Instead, we all prefer the Blue Ocean… calm, peaceful…and the only business of its kind in that market. Ideally, every business wants to be in the Blue Ocean, but what must your business do to be in this uncontested market space?

Before I share the business model that will differentiate you, let’s take a look at a recent phenomenon that disrupted the marketplace. Uber.

Taxis have been around for a long time as a public transportation option. There are many cab companies. Each one tries to stand out by saying, “I am better than everybody else. My services are better than everybody else’s.” But there’s one problem.

These statements may or may not be true and consumers become confused. They’re skeptical because they don’t know what is good and what is not so good. Just because you say you’re better doesn’t mean you’re better.

Then Uber comes along and introduces the concept of ride sharing services. They completely change how we pay for cab fares. No more tipping or carrying credit cards or cash. No more wondering exactly where your cab is.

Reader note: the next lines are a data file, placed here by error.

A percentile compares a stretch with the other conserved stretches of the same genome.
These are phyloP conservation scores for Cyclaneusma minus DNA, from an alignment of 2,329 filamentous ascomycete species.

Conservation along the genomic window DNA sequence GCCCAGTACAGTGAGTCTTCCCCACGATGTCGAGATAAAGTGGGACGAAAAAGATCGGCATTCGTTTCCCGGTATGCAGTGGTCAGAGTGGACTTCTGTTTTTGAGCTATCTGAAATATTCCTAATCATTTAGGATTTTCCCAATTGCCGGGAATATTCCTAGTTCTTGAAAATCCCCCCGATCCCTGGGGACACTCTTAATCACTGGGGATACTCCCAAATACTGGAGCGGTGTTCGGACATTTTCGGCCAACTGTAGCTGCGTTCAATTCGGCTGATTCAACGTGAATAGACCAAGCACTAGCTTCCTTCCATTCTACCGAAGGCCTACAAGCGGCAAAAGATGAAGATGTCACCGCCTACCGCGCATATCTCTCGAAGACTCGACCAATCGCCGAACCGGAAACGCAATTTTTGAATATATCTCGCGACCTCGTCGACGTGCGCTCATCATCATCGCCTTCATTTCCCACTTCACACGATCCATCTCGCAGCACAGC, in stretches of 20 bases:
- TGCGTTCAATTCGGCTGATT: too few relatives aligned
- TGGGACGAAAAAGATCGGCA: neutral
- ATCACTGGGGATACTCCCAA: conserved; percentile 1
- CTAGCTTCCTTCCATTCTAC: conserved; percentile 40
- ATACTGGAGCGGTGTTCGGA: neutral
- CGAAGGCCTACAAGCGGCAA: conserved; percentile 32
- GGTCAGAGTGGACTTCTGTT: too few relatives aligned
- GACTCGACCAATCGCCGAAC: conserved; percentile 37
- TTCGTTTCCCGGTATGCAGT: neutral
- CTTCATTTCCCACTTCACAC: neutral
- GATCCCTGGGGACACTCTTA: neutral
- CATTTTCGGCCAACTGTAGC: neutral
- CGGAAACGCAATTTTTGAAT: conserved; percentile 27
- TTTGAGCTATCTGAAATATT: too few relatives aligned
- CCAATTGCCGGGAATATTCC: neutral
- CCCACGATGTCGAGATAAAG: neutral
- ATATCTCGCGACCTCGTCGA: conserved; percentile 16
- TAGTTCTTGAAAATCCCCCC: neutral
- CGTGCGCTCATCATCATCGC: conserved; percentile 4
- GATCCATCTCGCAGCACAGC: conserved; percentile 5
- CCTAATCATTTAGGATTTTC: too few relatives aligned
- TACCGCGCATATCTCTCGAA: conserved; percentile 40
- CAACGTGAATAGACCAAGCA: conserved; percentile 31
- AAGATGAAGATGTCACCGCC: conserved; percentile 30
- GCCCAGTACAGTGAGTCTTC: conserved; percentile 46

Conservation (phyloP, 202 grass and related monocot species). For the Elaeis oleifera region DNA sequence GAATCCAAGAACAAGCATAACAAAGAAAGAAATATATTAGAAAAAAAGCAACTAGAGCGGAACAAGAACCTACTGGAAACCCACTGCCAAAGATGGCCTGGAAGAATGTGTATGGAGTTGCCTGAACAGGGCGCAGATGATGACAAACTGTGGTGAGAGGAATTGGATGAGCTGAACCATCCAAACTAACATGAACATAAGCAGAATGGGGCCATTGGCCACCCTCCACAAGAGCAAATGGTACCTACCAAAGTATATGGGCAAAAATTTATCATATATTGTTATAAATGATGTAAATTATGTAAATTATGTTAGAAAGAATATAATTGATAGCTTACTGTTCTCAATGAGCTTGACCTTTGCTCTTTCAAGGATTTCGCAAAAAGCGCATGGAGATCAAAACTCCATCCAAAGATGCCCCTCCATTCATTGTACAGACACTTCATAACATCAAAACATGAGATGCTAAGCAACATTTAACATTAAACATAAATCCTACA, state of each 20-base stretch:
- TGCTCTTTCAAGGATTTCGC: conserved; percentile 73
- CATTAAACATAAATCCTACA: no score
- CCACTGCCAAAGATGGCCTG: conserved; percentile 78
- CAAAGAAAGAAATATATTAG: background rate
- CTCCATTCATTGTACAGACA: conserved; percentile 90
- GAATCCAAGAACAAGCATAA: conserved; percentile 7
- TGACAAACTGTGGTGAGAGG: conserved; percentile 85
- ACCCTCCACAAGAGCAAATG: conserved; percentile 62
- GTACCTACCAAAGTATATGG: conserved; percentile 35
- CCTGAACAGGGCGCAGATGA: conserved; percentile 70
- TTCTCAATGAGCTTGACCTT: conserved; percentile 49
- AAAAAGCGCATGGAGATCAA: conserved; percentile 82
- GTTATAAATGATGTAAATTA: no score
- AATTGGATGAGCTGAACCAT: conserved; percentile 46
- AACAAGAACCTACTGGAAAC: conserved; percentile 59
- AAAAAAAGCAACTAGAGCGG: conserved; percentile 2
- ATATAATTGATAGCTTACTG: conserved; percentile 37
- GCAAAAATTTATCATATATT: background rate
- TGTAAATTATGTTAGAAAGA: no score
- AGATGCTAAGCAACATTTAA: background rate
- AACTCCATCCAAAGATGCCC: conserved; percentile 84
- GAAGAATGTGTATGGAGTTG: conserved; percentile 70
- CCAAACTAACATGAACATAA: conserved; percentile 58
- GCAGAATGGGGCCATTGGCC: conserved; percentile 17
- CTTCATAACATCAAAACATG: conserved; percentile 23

There are good and bad points to this disruption, but that’s part of capitalist society. For Uber, competition becomes irrelevant. For taxi companies and drivers, they lose market share. So what can your business do to move yourself to an untapped environment?

There are three models you can follow. To be different, to be a giant in a vast blue ocean of customers, you must follow the third type.  

Watch this video about how the Blue Ocean Strategy makes your business stand out.

1. Me-Too Business

In the first kind of business, the Me-Too Business, you are the same as everybody else. If you’re put next to the competitors, your message and products get swallowed up before your consumers can tell the difference. You look like everybody else. You provide the same product and service.

For example, there are over 35,000 health clubs in the USA, and at least ten, maybe more, major health club chains, each with 100 to 2000 locations. How can a customer decide to choose your club instead of someone else’s?

Maybe you tell them about your features. Does your location have a workout area? Group exercise classes? Personal training? Not surprisingly, most health and fitness clubs have these exact same features. You need to do more to stand out.

2. Me-Better Business

In the Me-Better Business, you’re better than everybody else. Maybe you’ve been in business longer than your competitors, maybe your packaging is better, or your warranty or your technology is better. It doesn’t matter. In the Me-Better Business, you’re the one saying you’re better.